Scalia, whose dissenting opinion is dead wrong legally, is right on the money when he describes the far-reaching practical implications of what the Court has wrought. He notes that the majority opinion paints DOMA’s opponents as “unhinged members of a wild-eyed lynch mob” and that anyone raising any objections to same-sex marriage is trying to “‘demean,” to “impose inequality,” to “impose … a stigma,” to deny people “equal dignity,” to “brand gay people as ‘unworthy,'” and, ridiculously, to “humiliate their children.” Scalia points out that the majority has now labeled anyone who opposes gay marriage at any level and for any reason as “beyond the pale of reasoned disagreement” and “enemies of the human race.”

Quoting Scalia at length now:

In the majority’s telling, this story is black-and-white: Hate your neighbor or come along with us. The truth is more complicated. It is hard to admit that one’s political opponents are not monsters, especially in a struggle like this one, and the challenge in the end proves more than today’s Court can handle. Too bad. A reminder that disagreement over something so fundamental as marriage can still be politically legitimate would have been a fit task for what in earlier times was called the judicial temperament… Some will rejoice in today’s decision, and some will despair at it; that is the nature of a controversy that matters so much to so many. But the Court has cheated both sides, robbing the winners of an honest victory, and the losers of the peace that comes from a fair defeat.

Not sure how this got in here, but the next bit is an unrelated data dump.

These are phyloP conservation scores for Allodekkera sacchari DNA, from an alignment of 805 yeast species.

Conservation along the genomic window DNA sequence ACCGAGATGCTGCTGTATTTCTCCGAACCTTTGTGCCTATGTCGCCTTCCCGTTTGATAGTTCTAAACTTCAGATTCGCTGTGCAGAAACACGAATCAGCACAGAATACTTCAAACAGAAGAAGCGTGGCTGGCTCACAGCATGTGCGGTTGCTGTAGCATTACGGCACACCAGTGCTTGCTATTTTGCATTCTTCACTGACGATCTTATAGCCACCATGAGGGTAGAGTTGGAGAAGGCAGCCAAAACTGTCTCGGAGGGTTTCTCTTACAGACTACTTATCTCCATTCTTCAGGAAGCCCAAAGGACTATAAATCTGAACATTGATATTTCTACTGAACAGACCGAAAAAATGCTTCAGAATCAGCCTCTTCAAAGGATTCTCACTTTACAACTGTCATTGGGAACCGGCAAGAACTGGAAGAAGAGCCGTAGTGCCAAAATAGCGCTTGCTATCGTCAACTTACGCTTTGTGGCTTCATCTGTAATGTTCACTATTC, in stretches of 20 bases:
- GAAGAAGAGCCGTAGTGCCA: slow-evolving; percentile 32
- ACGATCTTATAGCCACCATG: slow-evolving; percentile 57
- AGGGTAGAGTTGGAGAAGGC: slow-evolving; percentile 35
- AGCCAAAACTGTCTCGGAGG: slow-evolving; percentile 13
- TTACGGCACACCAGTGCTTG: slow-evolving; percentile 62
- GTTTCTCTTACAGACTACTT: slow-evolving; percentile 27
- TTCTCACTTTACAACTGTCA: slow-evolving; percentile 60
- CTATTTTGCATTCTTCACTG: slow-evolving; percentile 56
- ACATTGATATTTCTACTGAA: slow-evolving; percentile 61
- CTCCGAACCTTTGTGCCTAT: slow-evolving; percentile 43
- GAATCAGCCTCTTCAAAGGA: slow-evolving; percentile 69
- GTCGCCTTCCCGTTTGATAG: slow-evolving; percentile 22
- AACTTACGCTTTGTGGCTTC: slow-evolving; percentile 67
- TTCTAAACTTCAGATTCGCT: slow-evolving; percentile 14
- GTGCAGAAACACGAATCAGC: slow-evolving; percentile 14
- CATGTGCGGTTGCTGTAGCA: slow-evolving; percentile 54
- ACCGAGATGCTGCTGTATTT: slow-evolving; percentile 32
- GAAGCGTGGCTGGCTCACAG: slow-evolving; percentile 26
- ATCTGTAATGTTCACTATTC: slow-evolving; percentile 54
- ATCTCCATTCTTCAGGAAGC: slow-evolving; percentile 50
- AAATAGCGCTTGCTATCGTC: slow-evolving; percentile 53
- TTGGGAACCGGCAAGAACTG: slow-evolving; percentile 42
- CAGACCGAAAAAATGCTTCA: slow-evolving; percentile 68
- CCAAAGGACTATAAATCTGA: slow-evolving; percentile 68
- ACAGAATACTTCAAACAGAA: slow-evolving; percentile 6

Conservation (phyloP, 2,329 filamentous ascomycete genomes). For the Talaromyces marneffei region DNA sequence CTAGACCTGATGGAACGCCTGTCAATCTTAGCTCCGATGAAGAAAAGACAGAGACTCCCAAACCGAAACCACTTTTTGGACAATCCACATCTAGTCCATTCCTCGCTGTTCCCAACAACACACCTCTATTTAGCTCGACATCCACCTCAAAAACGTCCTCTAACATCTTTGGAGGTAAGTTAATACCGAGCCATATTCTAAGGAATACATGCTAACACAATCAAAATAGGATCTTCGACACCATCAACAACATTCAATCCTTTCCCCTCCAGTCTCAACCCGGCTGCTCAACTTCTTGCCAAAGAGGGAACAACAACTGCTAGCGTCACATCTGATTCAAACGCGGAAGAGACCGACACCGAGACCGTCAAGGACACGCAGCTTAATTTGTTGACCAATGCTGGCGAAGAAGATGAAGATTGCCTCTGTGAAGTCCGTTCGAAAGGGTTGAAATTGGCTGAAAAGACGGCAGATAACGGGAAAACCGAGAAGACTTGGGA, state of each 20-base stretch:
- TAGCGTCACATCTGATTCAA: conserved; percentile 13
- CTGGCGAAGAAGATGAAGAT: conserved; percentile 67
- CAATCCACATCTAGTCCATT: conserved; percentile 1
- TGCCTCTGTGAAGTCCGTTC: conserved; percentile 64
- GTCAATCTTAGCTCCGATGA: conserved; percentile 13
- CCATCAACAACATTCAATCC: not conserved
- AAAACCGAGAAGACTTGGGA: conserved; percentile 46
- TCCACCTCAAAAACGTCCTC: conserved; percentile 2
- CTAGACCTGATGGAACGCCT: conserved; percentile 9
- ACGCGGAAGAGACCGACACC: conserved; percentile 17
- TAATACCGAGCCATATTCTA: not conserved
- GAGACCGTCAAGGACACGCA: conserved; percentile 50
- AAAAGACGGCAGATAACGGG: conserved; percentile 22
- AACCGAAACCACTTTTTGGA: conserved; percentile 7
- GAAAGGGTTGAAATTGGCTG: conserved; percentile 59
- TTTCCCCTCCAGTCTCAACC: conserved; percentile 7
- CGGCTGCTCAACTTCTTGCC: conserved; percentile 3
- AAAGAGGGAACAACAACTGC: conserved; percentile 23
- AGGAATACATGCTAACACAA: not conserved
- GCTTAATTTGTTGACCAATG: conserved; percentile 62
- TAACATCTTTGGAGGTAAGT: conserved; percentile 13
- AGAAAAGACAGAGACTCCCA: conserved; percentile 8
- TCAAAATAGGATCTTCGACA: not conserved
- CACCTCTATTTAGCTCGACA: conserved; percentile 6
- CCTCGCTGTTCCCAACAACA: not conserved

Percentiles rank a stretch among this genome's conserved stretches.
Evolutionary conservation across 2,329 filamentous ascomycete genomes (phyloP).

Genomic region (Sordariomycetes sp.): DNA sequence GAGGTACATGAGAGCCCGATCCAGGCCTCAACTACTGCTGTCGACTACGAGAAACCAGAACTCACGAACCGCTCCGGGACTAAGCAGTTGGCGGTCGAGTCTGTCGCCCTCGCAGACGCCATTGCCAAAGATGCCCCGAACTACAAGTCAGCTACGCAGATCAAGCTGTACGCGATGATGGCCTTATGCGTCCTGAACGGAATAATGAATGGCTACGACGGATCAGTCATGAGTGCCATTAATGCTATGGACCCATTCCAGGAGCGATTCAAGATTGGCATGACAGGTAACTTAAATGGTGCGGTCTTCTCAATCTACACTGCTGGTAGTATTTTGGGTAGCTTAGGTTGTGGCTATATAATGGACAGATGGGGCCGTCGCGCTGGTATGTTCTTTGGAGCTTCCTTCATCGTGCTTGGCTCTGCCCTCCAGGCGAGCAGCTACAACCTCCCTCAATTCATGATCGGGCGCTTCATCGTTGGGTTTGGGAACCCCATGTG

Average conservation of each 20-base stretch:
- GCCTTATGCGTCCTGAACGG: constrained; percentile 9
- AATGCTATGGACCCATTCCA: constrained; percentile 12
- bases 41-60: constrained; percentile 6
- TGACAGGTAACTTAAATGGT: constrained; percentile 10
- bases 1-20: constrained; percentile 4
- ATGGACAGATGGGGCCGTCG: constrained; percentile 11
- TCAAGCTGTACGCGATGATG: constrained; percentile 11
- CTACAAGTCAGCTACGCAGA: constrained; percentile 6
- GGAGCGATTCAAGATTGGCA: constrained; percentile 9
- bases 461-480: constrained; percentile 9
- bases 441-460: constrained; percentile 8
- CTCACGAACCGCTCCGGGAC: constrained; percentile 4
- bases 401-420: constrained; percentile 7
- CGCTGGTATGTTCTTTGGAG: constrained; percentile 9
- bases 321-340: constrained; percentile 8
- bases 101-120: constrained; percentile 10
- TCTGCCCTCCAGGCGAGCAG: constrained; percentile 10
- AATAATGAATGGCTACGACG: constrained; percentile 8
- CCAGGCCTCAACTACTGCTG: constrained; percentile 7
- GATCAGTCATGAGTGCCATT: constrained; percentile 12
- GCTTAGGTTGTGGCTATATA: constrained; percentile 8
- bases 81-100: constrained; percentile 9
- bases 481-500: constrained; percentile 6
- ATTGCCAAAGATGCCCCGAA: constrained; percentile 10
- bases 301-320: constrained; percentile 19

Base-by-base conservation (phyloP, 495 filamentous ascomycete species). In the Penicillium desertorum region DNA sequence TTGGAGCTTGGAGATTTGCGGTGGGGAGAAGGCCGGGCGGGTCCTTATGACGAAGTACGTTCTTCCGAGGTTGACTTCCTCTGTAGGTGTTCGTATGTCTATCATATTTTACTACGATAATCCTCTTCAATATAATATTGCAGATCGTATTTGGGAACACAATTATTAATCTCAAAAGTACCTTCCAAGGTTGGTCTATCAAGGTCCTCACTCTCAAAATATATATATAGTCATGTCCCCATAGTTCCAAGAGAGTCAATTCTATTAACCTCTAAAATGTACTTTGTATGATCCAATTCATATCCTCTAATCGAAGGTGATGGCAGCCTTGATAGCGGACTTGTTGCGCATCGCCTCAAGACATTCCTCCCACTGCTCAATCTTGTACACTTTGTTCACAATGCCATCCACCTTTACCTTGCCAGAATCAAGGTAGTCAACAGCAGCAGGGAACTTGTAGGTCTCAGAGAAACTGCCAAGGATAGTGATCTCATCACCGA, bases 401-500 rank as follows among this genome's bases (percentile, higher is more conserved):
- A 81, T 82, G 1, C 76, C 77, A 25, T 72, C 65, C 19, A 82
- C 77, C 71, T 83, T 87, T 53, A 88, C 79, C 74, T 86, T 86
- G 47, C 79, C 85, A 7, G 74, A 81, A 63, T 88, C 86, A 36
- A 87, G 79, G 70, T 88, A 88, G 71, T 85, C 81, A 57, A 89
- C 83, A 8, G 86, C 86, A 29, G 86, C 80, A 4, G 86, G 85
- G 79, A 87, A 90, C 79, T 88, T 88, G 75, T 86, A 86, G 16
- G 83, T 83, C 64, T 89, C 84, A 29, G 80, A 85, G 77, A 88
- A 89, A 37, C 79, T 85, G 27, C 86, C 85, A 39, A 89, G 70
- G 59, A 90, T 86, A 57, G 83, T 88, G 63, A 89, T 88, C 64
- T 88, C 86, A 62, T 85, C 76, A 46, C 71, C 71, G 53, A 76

He’s absolutely right. And it’s already happening. My Facebook friends cheering love’s victory have implicitly branded the losers as love’s opponents. That will be one of the kinder labels that will be applied to anyone with any gay marriage objections in the days and years ahead.

UPDATE: Over on Facebook, an actual lawyer had this to say:

“Your reasoning for agreeing that the court got it right is that DOMA violates the Full Faith and Credit clause of the US Constitution is is therefore unconstitutional. But the courts opinion speaks nothing about section 2 of DOMA. In fact they left that section intact. They focused entirely on section 3 of DOMA which defines marriage as only between a man and a woman. The opinion actually finds that definition unconstitutional based on equal protection grounds. I would agree with you if the court had attacked section 2 as violative of the Fair Faith and Credit clause, but they didn’t do that. This was a specific attack on the definition of marriage as being between a man and a woman. This is judicial activism at its worst and is not a legally sound opinion.”